Economists Explain Medicare for All Will Save Families, the Country Money
WASHINGTON, DC – Leading economists today took on industry arguments surrounding Medicare for All financing, detailing how it will reduce overall health care costs as well as save middle-class Americans money.
The economists spoke during a telephone press call in which they were joined by U.S. Rep. Pramila Jayapal (D-Wash.). An audio recording of the call is available here.
Here is some of what they said:
“We know that the U.S. spends much more than other countries that have universal health care. The U.S. spends $3.2 trillion a year on health care, and under Medicare for All, the cost savings would more than offset the cost increase of making health care universal, including lower drug pricing, uniform Medicare rates and better use of preventative care,” said Jeannette Wicks-Lim, economics research professor at the Political Economy Research Institute, University of Massachusetts, Amherst. “The central question isn’t ‘Can we afford it?’ It’s ‘Do we have the political will?’”
“Our press needs to understand and expose how terribly unfair, inefficient and overly costly our system is right now. Our current monopolized system makes no sense as we are spending a fortune on health while other advanced countries are spending much less and getting better outcomes. We just have given license to a lobby that is so powerful and funds politicians that protect the status quo,” said Jeffrey Sachs, an economics professor and director of the Center for Sustainable Development at Columbia University. “We have an uproar in our press that Medicare for All is ‘impossible.’ Yet what is being proposed with Medicare for All isn’t radical at all. In fact, it’s mainstream everywhere else in the advanced world, and the countries are seeing better outcomes and lower costs.”
“When it comes to health insurance premiums, the secretary pays the same as the executive. This is one of the many ways the current health care system disproportionately hurts lower-income Americans,” said Emmanuel Saez, an economics professor at the University of California, Berkeley. “A transition to Medicare for All could generate the biggest pay raise in a generation for American workers and help reduce income inequality.”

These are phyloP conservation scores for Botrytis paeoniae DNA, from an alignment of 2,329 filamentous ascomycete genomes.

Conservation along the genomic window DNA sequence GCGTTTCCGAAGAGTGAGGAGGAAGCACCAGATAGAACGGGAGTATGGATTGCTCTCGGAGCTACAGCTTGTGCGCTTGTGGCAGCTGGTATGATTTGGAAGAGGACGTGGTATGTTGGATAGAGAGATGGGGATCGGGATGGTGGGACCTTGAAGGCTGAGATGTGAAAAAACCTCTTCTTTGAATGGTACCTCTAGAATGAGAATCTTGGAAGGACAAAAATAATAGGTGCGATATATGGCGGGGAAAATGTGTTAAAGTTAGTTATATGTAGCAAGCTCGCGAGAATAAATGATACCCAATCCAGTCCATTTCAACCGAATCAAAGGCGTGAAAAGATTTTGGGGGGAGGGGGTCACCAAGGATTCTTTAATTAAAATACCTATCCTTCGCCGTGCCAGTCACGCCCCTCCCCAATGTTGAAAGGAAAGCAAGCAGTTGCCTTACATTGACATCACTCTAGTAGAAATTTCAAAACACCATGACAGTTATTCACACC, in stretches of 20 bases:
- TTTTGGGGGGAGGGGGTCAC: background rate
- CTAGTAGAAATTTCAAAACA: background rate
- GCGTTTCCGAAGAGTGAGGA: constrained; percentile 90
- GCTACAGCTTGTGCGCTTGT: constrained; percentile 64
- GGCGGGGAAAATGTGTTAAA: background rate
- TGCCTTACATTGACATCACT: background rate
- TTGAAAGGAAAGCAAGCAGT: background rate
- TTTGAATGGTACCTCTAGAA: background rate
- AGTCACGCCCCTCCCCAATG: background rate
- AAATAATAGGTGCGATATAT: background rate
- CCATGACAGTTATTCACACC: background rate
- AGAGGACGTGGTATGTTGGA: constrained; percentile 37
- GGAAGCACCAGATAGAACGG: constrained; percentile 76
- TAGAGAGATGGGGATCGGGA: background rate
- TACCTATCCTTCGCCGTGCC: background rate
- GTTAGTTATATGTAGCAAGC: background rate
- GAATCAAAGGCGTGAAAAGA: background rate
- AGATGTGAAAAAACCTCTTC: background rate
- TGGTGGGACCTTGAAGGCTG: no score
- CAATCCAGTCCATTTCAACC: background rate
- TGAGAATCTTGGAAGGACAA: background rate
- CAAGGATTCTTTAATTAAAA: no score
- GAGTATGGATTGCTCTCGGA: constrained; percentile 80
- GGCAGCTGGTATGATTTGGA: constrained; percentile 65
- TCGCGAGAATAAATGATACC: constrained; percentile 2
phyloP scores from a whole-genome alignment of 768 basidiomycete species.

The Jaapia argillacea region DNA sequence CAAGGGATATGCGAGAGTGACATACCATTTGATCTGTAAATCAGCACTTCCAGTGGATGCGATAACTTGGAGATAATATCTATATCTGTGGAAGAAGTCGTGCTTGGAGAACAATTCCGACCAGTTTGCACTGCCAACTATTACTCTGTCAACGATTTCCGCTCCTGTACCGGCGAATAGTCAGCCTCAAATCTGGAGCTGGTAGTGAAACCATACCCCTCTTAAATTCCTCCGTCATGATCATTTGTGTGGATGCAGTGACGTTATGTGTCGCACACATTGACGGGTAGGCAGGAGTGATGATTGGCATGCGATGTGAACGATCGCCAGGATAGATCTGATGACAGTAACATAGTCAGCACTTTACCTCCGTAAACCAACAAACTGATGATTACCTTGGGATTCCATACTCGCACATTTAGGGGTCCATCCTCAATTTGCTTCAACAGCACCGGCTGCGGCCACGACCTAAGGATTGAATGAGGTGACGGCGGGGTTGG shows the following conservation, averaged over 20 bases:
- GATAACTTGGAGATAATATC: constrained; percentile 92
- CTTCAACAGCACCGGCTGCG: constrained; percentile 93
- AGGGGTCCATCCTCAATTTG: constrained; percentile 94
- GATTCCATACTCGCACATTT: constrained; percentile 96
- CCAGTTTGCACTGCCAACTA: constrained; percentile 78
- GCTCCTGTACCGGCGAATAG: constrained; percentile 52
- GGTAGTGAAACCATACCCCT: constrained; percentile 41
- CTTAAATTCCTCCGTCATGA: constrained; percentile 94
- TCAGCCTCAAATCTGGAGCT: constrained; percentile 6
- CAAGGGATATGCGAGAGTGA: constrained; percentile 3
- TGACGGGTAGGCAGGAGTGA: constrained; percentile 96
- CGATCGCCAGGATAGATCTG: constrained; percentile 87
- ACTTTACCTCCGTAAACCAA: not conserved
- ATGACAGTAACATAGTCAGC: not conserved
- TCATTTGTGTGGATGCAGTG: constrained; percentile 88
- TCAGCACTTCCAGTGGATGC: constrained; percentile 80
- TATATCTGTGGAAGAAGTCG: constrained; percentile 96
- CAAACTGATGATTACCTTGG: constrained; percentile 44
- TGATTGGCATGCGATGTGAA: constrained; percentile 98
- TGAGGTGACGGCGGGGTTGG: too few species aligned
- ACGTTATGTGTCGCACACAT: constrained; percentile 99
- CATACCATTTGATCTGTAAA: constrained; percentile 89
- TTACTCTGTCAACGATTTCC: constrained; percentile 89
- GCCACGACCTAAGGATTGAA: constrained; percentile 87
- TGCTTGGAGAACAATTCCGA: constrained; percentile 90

“While employers pay a large share of insurance premiums, workers are actually paying the entire thing through a reduction in their take-home pay,” said Gabriel Zucman, an economics professor at the University of California, Berkeley. “With Medicare for All, these premium “taxes” will no longer be hidden from workers, and Americans will know exactly where their money is going.”
“We spend 18% of our GDP each year on health care – almost double per person compared to most other nations – and our costs are only increasing. This makes Medicare for All not only a human and a moral imperative, but also an economic imperative,” said Jayapal. “Our current health system, designed to line the pockets of for-profit companies, is a massive anchor that drags down our economy. Medicare for All, on the other hand, would actually guarantee comprehensive coverage for everyone and bring down overall health expenditures – saving American families money and allowing businesses to compete and thrive in the global economy.”
More than 250 economists have signed a public statement supporting Medicare for All, noting that “health care is not a service that follows standard market rules” and that “public financing for health is not a matter of raising new money for health care, but of reducing total health care outlays and distributing payments more equitably and efficiently.”